After birding the Antelope Valley this morning, my year list for Los Angeles County now stands at 242 species.

April 4, Coastal Los Angeles County

BBI has a project site on the coast that I am surveying for birds for a full day, twice per month. While the site is heavily disturbed, it is surrounded by tidal wetlands and mudflats, and a given visit invariably results in a list of 50+ species. On this site visit, I found the following new species for the year:

  • Cliff Swallow
  • Caspian Tern
  • Semipalmated Plover
  • Snowy Plover

April 11, Charlton Flat, Angeles National Forest

While performing trailwork in the Angeles National Forest (a requirement to run the Angeles Crest 100 trail race), I heard the following two new species:

  • Black-chinned Sparrow
  • Ash-throated Flycatcher

April 12, Run to the Top of Mt. Wilson and Back

I can see Mt. Wilson from my neighborhood. I run there all the time, always driving to some trailhead. As I am a distance runner, I wondered why I don’t just run to the top from house and run back home? On this day, I did just that. Over the course of the 43 miles round-trip, I observed the following new species for the year:

  • Nashville Warbler (in a residential neighborhood)
  • Hammond’s Flycatcher (Mt. Wilson Toll Road at about 4,000 feet)

In addition, as this does not merit it’s own subject heading, I picked up my first Brown-headed Cowbird of the year at my home the next day.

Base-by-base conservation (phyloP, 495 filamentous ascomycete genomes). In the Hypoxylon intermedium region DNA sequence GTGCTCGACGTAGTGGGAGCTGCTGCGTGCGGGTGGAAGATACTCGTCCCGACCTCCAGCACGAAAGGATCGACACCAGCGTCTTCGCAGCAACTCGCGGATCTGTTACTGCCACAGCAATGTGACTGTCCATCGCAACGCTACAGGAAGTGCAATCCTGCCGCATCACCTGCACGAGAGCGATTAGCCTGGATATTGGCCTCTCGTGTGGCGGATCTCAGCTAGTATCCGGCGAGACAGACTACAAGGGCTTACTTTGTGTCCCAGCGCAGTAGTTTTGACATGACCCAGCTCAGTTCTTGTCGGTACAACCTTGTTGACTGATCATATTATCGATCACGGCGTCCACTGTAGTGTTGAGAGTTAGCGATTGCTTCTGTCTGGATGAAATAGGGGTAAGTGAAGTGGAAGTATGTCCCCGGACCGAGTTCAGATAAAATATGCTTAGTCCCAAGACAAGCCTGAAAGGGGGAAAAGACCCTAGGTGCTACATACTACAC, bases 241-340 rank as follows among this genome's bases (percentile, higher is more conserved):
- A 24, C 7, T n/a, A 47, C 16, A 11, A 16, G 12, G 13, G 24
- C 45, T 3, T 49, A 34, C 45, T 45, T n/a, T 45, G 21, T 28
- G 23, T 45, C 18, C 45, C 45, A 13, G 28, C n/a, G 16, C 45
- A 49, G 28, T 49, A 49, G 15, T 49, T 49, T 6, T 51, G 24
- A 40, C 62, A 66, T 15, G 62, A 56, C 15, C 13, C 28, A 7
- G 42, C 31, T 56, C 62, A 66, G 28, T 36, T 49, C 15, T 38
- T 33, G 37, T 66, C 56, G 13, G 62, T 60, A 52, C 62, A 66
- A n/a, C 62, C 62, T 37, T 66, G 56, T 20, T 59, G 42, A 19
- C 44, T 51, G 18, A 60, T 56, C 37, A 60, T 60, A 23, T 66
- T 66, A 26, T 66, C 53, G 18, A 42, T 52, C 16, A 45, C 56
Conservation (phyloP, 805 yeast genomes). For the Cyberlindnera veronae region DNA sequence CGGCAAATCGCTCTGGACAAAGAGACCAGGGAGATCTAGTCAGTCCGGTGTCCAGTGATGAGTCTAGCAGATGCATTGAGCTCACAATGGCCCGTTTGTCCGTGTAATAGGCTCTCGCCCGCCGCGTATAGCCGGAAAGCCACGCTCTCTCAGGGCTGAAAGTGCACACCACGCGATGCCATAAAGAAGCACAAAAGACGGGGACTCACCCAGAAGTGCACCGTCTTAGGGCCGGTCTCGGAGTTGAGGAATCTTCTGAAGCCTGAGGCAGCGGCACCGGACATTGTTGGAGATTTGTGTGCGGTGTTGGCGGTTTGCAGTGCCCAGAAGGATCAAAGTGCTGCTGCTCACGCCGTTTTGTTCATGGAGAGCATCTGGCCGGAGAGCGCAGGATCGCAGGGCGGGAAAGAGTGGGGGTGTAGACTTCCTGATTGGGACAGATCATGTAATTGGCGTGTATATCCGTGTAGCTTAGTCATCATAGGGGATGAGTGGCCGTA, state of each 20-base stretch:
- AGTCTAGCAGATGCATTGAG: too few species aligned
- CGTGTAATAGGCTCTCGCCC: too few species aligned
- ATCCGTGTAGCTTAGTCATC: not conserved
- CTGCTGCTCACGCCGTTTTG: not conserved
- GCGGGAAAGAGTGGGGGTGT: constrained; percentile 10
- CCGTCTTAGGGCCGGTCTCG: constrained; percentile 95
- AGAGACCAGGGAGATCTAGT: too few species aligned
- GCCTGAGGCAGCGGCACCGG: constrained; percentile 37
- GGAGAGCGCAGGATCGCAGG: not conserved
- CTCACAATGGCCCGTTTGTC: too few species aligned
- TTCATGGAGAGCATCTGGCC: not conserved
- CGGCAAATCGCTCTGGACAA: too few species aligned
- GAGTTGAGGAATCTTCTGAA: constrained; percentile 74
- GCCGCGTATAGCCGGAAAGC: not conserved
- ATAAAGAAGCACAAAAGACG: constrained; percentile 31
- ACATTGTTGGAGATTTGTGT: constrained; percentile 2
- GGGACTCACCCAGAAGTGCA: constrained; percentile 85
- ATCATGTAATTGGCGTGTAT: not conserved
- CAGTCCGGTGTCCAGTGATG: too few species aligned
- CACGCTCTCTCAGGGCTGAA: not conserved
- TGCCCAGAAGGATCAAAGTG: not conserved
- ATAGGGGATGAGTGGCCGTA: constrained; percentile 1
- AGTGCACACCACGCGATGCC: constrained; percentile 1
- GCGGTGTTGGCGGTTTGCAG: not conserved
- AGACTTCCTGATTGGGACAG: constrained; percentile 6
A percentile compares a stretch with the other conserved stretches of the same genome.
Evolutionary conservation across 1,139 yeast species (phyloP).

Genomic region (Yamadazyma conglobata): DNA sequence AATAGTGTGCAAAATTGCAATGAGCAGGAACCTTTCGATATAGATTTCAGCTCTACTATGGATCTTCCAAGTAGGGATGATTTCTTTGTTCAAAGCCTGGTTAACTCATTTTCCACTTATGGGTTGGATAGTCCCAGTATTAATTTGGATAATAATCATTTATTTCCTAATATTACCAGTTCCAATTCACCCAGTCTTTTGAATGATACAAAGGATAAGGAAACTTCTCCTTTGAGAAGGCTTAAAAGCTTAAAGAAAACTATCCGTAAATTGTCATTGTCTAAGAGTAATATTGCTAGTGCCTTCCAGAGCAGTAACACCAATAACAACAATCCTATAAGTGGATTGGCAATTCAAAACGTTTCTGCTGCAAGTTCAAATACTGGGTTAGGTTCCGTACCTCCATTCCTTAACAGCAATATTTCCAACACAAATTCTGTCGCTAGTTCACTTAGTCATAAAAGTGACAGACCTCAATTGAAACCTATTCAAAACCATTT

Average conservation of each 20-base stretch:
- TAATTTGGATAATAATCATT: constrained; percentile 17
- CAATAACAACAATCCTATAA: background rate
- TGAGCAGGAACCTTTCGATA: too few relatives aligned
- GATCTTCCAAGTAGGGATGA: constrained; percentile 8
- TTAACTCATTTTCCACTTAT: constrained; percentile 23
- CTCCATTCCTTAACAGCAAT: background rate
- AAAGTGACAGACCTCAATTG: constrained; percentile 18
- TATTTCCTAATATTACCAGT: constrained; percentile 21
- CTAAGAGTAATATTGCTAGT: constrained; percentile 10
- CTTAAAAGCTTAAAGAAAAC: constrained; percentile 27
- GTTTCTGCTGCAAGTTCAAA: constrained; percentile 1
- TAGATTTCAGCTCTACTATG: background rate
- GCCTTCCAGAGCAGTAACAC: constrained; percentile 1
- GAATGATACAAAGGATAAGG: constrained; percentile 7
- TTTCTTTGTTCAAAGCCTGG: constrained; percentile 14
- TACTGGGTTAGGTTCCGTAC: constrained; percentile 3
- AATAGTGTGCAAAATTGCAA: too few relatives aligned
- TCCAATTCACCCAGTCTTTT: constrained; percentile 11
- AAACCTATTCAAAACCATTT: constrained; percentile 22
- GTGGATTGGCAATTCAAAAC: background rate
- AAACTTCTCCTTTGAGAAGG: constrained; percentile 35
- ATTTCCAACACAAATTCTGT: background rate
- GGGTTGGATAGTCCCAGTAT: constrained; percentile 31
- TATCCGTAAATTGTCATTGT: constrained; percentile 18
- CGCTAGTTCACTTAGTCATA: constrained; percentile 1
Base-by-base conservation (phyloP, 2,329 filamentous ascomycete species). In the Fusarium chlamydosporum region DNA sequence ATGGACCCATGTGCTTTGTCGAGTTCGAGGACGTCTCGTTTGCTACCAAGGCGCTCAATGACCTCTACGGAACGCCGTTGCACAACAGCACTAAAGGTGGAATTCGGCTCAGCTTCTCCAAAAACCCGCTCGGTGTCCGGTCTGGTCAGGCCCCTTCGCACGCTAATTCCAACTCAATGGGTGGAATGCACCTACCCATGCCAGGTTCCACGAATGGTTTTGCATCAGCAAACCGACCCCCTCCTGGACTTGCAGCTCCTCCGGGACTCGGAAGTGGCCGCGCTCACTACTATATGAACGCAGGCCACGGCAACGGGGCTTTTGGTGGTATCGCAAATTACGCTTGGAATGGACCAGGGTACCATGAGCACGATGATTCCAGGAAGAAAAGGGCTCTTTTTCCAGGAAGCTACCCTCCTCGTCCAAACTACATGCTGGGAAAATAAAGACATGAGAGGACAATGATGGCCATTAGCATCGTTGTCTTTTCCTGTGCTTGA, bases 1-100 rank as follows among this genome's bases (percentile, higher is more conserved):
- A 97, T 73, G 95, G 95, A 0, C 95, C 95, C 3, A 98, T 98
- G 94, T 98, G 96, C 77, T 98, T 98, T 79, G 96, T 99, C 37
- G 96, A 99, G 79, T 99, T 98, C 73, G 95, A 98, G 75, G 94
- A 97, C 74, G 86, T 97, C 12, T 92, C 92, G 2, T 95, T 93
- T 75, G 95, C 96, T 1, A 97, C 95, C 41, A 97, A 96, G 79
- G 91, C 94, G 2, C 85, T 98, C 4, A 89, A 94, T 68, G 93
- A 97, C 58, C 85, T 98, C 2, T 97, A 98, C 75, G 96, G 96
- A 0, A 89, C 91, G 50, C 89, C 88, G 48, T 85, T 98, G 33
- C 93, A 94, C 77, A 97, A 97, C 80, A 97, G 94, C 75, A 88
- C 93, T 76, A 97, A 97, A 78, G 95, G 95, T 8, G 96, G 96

April 14-20, Santa Clara River

While conducting riparian bird surveys, I observed the following new species over several days:

  • Bullock’s Oriole
  • Lazuli Bunting
  • Warbling Vireo
  • Bell’s Vireo
  • Black-chinned Hummingbird
  • Yellow-breasted Chat
  • Western Tanager
  • Marsh Wren
  • Wood Duck
  • Blue Grosbeak
Santa Clara River. Photo by Marcus C. England.
Santa Clara River. Photo by Marcus C. England.

April 22, Verdugo Mountains

While on a ten mile loop run in the Verdugo Mountains, I observed the following new species:

  • MacGillivray’s Warbler
  • Violet-green Swallow
  • Western Wood-Pewee

April 23, Elyria Canyon Park

Elyria Canyon Park is next to my house. I bird there frequently. On this morning, I closely observed my first definitive Rufous Hummingbird of 2015. Note that this species is difficult to separate from the abundant Allen’s Hummingbird unless you get a good look at the tail. The bird was preening over my head.

April 24, Legg Lake and Montebello Hills

I stopped at Legg Lake to see what I could find. The only new species was Vaux’s Swift. The Montebello Hills Oilfield is nearby. This oilfield supports a large California Gnatcatcher population (I was the lead biologist on the gnatcatcher habitat project there for many years). While I no longer have access to the oilfield directly, I probed the streets surrounding it until I finally heard one calling.

April 26, Angeles Crest 100 Training Run (22 miles from Chilao Flat to Chantry Flat)

There were a lot of birds on this run. Because this was a group run, I didn’t keep a full species list, but I did make mental note of the new things I heard and saw during the run, all of which were present on the climb up the Edison Road to Newcomb Pass.